When you were a child, your parent probably told you not to talk to strangers.
Now that you are a parent, you will similarly have to provide your children some advice and tips on dealing with strangers.
Children encounter hundreds of strangers every day, whether it be at school, in the park, or anywhere else. So advising your children to completely ignore strangers is probably not practical.
Here are some tips you can share with your children, as provided by the National Crime Prevention Center:
- Identify Strangers. For starters, you will want to teach your child who's considered a "stranger." In general, a stranger can include anyone the family does not know well. You will want to let your children know that not every dangerous stranger looks scary, and not to base decisions based on appearance.
- Identify "Safe" Strangers. Your children should be reminded that some strangers may be considered "safe." This can include police officers and firefighters as well as teachers at their school.
- Teach Children About Potentially Dangerous Situations. Help children recognize the warning signs of suspicious behavior -- such as a stranger encouraging a child to disobey parents, to do something without permission, to keep a secret, or perform any other act that may make the child feel uncomfortable.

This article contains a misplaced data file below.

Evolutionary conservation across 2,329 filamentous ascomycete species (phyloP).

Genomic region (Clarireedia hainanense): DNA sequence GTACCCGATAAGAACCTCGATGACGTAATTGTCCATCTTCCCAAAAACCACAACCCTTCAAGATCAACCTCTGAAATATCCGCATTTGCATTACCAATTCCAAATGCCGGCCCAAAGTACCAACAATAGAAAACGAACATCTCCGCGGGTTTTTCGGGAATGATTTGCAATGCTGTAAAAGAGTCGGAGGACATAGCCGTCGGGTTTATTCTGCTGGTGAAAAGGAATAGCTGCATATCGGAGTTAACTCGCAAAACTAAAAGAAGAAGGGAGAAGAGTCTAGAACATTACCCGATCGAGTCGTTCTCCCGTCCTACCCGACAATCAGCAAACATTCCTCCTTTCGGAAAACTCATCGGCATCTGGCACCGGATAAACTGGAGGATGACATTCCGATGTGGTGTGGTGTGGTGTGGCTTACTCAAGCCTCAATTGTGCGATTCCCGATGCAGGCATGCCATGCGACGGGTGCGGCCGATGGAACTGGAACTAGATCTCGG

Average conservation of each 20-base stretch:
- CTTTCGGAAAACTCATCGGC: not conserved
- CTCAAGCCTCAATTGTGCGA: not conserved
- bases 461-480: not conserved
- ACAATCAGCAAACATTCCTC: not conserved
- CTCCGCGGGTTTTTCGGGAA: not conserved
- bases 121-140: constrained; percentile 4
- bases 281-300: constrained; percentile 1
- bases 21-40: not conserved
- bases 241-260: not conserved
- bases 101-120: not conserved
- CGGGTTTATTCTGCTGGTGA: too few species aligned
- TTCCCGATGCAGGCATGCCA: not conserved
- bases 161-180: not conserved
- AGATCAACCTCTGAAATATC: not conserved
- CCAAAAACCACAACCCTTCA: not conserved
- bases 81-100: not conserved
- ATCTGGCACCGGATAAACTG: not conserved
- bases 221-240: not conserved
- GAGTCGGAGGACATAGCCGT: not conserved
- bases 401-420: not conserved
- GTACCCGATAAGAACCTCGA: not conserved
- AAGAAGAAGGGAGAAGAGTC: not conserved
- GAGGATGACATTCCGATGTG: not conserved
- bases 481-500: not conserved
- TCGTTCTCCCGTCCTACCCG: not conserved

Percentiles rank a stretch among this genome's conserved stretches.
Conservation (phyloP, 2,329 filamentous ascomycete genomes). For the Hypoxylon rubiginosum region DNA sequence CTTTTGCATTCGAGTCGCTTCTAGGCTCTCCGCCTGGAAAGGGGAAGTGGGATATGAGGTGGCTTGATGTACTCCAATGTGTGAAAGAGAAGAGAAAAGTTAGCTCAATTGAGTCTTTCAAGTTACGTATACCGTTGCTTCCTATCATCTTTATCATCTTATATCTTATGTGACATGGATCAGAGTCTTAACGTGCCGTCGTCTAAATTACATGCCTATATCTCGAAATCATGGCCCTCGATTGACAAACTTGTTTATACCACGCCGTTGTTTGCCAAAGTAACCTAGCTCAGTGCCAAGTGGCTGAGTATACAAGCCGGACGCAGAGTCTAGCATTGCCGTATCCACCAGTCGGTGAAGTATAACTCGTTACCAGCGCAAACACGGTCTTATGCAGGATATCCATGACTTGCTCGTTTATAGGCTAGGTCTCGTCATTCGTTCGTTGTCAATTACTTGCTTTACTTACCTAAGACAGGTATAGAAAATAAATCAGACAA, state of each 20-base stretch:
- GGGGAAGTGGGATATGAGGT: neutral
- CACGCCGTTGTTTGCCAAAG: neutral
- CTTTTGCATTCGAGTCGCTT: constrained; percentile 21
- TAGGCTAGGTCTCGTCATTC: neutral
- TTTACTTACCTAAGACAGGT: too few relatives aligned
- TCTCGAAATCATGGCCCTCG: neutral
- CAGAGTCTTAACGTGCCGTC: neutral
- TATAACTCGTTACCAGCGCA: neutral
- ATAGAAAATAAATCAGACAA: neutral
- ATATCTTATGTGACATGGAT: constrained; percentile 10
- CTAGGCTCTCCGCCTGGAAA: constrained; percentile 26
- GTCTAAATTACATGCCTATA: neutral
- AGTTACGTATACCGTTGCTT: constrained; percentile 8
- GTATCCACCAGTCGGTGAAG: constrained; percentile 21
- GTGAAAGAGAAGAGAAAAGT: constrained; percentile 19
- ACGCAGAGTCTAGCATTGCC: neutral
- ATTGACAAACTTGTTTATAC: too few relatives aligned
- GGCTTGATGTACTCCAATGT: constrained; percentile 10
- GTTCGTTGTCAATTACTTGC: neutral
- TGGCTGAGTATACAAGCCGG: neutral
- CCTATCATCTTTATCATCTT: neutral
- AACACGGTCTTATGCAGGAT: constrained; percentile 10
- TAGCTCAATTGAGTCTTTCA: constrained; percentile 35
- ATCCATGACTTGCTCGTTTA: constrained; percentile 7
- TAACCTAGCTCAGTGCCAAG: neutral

- Tell Your Children How to Respond. One common method to respond to potentially dangerous situations is the "No, Go, Yell, Tell" method. Kids should say no to dangerous situations, run away, yell as loudly as they can, and tell a trusted adult what happened right away.
- Point Out Safe Places. Let your children know which routes to take to school. Also point out safe playgrounds and other places where they are more likely to avoid trouble.
It's a big world out there and it will be impossible to protect your children from all possible dangers. You will need to train your child on safe practices when dealing with strangers. Playing an active role can help keep your child safe.
- What Are Your Rights as a Crime Victim in Pennsylvania? (FindLaw's Philadelphia Criminal Law News)
- Strangers/Abductions (Tooter 4 Kids)
- Online Safety for Kids (FindLaw)